• Pam Green October 1, 2014, 10:41 am

      Julie nailed it !
      Most shelter dogs will improve in behavior in a decent home just because they get enough exercise (for body and mind) and good human leadership & basic training. Some do need a more issue-focused program of behavior modification.
      I’ve been doing home fostering for my breed, not one of the easier breed, for nearly 30 years, fostering over a hundred dogs. 95% have no health issues that a well informed owner would find difficult. 95% have no behavior problems that a knowledgeable owner would find difficult. “difficult” = needing expert help.
      In the last few years I have been getting more dogs whose owners have suffered severe health failures making it impossible for them to remain in their own homes. that includes dogs whose owners have died. these are especially nice dogs.

  • Donna October 2, 2014, 12:12 pm

    I have 4 dogs, all of whom were adopted through rescue agencies. None of them were puppies. I don’t have the time or the patience for a puppy, they are a lot of work that people don’t realize. Holly was rescued at 10 months old, she is a husky mix. Sophie was rescued at 4 yrs old who was the victim of divorce and was heart broken, she is a retriever mix. She is now my best working watch dog. She protects the property and takes her job very seriously. Both girls are outside farm girls who love to run on our farm. We also have 2 inside girls who are very pampered. Madison is a min pin mix who was around 4 yrs old when I adopted her, she is a daddy’s girl, very we’ll behaved from the beginning. Kennedy is a chihuahua mix who was considered a “senior special” when adopted. She protects the inside and keeps the cats in line. She is mommy’s girl. But we quickly found out she had a seizure disorder and needs daily medication,but she is worth the expense! As with any new pet, give them a few weeks to adjust to their new home and family, they won’t let you down! A dog wants to please you and can be easily trained by routine.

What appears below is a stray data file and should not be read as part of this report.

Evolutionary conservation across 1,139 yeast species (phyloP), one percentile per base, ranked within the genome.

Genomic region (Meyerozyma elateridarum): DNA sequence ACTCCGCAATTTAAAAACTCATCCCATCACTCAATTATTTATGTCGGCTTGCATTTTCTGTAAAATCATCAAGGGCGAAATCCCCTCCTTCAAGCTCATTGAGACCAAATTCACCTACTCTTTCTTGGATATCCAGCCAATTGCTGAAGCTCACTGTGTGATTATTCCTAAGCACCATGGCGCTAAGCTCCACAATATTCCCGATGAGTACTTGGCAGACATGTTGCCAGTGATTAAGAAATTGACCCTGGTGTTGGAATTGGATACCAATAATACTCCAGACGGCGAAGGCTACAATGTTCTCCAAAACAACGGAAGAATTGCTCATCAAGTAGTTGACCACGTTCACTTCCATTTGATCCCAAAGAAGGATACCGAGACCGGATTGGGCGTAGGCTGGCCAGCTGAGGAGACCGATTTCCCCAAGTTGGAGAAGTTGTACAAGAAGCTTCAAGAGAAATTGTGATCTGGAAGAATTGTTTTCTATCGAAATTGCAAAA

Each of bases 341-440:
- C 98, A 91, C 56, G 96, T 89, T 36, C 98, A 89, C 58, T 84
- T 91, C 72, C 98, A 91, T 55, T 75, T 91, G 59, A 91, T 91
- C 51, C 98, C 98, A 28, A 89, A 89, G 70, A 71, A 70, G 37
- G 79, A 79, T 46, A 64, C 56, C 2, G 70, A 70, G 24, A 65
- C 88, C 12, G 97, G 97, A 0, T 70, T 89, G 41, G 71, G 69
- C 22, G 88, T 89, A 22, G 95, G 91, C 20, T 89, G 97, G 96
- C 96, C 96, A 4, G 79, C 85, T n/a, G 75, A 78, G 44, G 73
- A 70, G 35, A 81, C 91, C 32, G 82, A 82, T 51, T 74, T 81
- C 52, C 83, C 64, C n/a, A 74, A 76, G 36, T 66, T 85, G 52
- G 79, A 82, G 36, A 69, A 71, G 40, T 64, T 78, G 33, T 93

• Debi December 30, 2014, 10:58 am

      Unless a dog does not want to be in the house at night, I don’t understand why you would keep them outside. They love their family and want to be with them. I don’t live on a farm and never have. So am I missing something? Just curious and looking for answers.

  • Sandy December 30, 2014, 5:39 am

    We have a rescue shelter dog we got in 2007. He is the best dog even tho he was abused, he is so loving. He is 13 yrs. old with a heart mummer but you’d never know it.

  • Foley Family January 4, 2015, 5:45 pm

    I have a puppy mill rescue that has been in our house for 7 years now. He isn’t without his problems and quirks, but he is a very loving dog who “protects” his family. I always say it is his way of thanking us for saving him. Rescues do require special attention and patience, but they are worth it !!!